According to this December 9, 2010 Bloomberg article from Adriana Lopez Caraveo and Jens Erik Gould, the Mexican Senate has passed a bill that would introduce a form of class action litigation to Mexico. According to the article:
The bill, which now moves to the lower house, would allow Mexicans to bring class action suits against companies that provide consumer goods and services, financial services or that cause environmental damage, according to the bill. Mexican law doesn’t currently allow for such lawsuits.
For more on the bill, see this December 10 article in The News from Víctor Mayén, which characterizes the bill as authorizing collective actions
regarding the consumption of private or public goods and services, environmental services and financial services that harm the consumer, due to monopolistic or other undue practices.
Neither article assesses the odds of the bill’s passage in the lower house, although the unanimous passage in the Senate would appear to suggest that the chances are good.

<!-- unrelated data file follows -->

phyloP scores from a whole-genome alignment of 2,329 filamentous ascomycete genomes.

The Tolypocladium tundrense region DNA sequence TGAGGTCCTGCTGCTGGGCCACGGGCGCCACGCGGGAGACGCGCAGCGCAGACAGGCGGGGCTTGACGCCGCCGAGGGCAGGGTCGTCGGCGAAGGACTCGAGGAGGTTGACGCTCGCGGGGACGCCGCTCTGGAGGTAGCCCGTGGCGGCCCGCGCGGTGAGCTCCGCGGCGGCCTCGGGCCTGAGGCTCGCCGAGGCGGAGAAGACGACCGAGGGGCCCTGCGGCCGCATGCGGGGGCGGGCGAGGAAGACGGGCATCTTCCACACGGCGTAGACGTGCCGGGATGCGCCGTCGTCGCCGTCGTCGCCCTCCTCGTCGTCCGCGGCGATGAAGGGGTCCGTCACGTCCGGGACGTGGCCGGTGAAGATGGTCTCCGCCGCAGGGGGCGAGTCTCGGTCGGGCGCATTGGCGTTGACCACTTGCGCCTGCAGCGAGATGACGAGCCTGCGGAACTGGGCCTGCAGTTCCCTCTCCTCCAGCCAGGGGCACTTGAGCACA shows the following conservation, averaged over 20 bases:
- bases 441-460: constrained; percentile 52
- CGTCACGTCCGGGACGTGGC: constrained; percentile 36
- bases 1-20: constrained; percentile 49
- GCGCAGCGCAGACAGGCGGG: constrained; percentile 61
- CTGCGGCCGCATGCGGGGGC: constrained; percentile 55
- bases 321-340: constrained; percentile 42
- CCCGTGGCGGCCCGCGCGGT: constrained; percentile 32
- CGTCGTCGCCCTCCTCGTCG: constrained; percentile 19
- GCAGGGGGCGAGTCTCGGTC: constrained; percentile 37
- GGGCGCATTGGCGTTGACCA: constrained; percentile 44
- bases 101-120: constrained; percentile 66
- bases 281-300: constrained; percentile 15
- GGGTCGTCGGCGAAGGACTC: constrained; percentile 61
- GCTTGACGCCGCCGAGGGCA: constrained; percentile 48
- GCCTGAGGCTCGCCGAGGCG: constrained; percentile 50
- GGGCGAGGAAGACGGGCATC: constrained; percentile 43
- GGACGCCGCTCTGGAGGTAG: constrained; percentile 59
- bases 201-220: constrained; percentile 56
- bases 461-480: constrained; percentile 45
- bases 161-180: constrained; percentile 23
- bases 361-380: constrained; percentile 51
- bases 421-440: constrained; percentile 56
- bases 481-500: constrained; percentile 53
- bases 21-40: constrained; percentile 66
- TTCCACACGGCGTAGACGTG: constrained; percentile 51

The legislation follows an amendment to article 17 of the Mexican constitution, passed in June, granting authority to the legislature to pass legislation regulating class or collective actions. For more on the amendment, see this entry posted in June at the Stanford University global class actions clearinghouse.
Despite a (somewhat) diligent Internet search, I have not been able to locate an English translation of the Bill, so unfortunately I can’t report on any of the details of the legislation. This August 2008 report from emii.com hinted that the legislation being considered in Mexico at the time was following a more “Latin American” pattern, as distinguished from US-style class action procedure.
If any readers have more information about this bill, we welcome your comments.